Minister of Energy, Science, Technology, Environment and Climate Change, YB Yeo Bee Yin, addressed the high-level segment at the UN Climate Change Conference (COP24) in Katowice, Poland today. She called for more trust from developed nations, less burdensome reporting, and immediate action, together.
See below for the video and transcript of her address:
Thank you Mr. President. Mr. President, Excellencies, ladies and gentlemen, good morning. My name is Yeo Bee Yin. I’m from Malaysia, a beautiful, developing country of 30 million people in Southeast Asia. After 61 years of independence, Malaysia has just experienced the first change of government in May this year, and I have been appointed Minister of Energy, Science, Technology, Environment and Climate Change in July, which is about 5 months ago.
So, I’m really a new kid on the block. But let me share with you what I think as a new kid on the block on Paris Agreement, UNFCCC, and COP24. 3 years ago, when Paris Agreement was signed, as someone outside the system looking at it, I was impressed. It was a big feat to get more than 190 countries to finally agree on something. We all know that sometimes we also have difficulties in getting our other halves at home to agree with us, not to mention the 190 countries.
Today, I am inside the system in COP24, but I must say that I am disappointed. To note that after three years, there are still attempts to deviate from the very cornerstone of Paris Agreement, climate justice, the principle of Common But Differentiated Responsibilities, and the equity in the right to develop and to prosper among the developing countries and the least developed world.
How long more do we need to keep going back, keep going back, keep going back to what the basic principles that we have agreed three years ago. How long more before it is too late?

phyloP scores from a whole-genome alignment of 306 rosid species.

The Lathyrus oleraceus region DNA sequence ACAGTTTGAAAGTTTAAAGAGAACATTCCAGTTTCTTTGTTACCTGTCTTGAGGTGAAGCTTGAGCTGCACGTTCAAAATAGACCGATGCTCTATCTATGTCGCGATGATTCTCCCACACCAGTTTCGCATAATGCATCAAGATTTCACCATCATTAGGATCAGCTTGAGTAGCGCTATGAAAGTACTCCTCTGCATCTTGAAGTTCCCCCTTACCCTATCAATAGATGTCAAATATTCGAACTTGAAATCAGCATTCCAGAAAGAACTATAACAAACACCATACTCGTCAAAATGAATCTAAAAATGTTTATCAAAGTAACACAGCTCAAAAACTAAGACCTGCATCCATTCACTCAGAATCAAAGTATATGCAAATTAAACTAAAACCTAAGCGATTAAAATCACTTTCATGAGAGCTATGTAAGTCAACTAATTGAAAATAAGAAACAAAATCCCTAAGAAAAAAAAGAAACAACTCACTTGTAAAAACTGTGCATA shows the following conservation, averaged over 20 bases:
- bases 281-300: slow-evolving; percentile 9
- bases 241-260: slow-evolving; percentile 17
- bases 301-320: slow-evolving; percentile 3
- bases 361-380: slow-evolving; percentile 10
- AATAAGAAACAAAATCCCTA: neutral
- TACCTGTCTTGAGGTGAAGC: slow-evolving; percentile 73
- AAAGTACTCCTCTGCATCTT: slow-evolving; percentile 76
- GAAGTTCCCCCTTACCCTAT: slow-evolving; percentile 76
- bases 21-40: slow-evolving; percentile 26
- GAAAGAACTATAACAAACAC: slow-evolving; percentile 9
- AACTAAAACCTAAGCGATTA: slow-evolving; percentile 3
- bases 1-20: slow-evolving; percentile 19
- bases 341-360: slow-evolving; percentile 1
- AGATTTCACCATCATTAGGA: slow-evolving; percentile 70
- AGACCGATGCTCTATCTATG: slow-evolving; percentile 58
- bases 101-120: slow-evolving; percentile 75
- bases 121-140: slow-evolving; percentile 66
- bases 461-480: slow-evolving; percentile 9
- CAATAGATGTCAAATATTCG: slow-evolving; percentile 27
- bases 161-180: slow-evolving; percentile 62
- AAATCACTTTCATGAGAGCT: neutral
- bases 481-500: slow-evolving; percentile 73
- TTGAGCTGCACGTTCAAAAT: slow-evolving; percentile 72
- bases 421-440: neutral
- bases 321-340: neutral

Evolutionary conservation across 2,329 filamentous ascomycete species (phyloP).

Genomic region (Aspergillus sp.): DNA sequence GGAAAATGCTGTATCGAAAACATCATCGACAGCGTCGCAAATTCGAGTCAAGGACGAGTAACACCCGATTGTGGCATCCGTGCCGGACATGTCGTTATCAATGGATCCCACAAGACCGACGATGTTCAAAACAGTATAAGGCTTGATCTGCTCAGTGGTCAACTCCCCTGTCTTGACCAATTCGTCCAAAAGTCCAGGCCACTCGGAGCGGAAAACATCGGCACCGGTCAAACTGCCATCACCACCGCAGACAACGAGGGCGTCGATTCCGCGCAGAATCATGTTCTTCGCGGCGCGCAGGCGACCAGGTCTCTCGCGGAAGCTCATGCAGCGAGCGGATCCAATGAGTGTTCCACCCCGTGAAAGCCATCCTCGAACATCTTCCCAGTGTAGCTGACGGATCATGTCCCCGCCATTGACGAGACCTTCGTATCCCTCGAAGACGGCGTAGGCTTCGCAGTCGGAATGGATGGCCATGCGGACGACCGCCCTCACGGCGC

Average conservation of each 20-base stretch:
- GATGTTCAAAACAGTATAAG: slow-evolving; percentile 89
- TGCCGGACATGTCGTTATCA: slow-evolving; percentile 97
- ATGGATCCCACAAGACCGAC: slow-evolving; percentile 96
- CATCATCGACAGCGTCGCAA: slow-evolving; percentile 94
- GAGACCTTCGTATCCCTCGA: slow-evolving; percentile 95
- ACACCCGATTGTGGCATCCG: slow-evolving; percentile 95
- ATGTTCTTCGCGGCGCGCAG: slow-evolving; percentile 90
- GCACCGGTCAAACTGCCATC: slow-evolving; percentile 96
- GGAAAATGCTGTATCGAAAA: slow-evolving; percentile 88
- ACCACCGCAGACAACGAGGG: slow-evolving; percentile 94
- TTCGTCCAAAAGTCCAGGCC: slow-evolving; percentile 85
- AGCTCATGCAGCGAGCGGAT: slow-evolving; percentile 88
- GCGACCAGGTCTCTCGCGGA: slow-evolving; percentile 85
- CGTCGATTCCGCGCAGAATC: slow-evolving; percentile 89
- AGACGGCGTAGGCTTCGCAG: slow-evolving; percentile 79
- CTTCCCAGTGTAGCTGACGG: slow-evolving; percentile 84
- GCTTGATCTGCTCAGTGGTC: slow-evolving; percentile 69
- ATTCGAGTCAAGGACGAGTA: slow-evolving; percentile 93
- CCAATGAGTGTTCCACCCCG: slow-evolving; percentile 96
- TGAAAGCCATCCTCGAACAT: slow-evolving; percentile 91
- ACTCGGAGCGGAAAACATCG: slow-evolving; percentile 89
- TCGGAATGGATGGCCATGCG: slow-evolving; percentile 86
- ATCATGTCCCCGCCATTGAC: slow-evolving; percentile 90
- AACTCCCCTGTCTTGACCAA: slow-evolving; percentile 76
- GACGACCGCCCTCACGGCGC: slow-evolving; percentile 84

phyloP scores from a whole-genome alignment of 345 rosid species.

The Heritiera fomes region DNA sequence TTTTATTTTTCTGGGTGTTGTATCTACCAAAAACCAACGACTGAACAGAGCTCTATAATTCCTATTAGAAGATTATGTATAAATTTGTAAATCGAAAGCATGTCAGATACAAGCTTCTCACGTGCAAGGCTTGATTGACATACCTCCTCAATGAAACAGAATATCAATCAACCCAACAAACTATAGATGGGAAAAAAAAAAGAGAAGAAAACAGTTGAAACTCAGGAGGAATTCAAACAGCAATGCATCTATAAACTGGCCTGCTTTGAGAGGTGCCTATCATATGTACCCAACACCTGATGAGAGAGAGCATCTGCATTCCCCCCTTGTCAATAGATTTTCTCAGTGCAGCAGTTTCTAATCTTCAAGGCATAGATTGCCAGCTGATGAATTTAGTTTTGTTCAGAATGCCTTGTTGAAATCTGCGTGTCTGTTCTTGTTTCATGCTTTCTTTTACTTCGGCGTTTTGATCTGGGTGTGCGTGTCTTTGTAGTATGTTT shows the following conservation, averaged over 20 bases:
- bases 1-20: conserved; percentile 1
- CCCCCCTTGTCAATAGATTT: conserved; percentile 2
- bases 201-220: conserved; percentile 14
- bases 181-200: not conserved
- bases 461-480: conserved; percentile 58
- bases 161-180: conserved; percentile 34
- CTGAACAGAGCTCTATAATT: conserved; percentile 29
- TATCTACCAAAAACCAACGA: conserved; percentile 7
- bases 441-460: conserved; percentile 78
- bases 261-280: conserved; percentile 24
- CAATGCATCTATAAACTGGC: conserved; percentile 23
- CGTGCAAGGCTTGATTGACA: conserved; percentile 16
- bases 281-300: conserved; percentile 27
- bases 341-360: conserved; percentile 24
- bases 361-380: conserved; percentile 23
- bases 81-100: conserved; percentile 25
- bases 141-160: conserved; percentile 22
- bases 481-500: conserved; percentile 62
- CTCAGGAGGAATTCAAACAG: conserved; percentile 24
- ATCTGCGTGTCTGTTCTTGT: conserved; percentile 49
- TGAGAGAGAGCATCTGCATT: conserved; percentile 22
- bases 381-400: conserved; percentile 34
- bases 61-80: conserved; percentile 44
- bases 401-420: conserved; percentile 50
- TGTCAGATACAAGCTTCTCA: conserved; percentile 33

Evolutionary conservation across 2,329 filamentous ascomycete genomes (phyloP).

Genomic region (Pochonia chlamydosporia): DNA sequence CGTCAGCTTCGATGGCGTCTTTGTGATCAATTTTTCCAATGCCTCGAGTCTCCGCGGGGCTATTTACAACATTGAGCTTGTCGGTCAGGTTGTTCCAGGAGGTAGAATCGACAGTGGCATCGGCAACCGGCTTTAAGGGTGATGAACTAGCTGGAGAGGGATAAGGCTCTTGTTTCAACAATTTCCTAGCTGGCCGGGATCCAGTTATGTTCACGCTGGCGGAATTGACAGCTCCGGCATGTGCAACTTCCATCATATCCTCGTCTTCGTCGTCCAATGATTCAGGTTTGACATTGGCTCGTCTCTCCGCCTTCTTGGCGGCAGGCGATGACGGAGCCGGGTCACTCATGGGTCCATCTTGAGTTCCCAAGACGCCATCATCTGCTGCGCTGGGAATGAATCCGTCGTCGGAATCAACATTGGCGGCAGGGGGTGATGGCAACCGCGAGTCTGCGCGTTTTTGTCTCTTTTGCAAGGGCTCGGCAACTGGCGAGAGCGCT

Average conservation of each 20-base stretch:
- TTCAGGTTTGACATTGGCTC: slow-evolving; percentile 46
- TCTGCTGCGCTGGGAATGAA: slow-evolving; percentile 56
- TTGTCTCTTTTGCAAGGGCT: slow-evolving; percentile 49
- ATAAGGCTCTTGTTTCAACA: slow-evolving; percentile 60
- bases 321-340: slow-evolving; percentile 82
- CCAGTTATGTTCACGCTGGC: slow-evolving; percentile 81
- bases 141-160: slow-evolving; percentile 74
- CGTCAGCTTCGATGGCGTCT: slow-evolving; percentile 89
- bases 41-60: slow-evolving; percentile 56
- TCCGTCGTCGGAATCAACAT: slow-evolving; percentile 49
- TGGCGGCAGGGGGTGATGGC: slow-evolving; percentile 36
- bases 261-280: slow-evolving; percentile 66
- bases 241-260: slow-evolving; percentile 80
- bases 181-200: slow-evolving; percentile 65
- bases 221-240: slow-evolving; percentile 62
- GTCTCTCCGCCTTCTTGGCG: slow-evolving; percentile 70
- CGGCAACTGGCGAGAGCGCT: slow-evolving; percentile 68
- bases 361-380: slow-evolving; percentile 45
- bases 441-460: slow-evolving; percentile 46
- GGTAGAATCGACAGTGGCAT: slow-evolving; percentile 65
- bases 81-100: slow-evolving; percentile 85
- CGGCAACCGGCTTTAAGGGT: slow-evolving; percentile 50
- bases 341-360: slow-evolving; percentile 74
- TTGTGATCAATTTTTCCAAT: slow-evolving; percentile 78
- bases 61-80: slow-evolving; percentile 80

Worst still, I have actually had a look at the financial assistance Malaysia obtained so far, and I was very surprised to note that considerable amount of assistance that we have received so far is to produce reports for UNFCCC obligations or to build the capacity to produce the reports.
How is paperwork going to help our countries and help the world? Very ironically I have come here, I have listened [to] these words, keep on listening [to] these words – urgency, urgency, urgency. Ladies and gentlemen, transparency doesn’t necessarily mean burdensome paperwork. We must know that perfecting reports and making them even thicker will not help to change the world. Real action and aggressive actions will.
So, let me say this, I call upon more trust from the developed countries. Transparency is okay, but do not burden us with unnecessary paperwork please, because we really have no time and we really need to act.
Since we changed the government in Malaysia, Malaysia has been aggressive in our climate change action. Let me share with you a little bit of what we have done. We’ve set a new target to increase our renewable energy in electricity generation mix from 2% to 20%. This excludes large hydro above 100MW. To unlock potential of rooftop solar, we revealed net energy metering policy and introduced solar leasing policy to allow zero up-front cost of solar PV installation.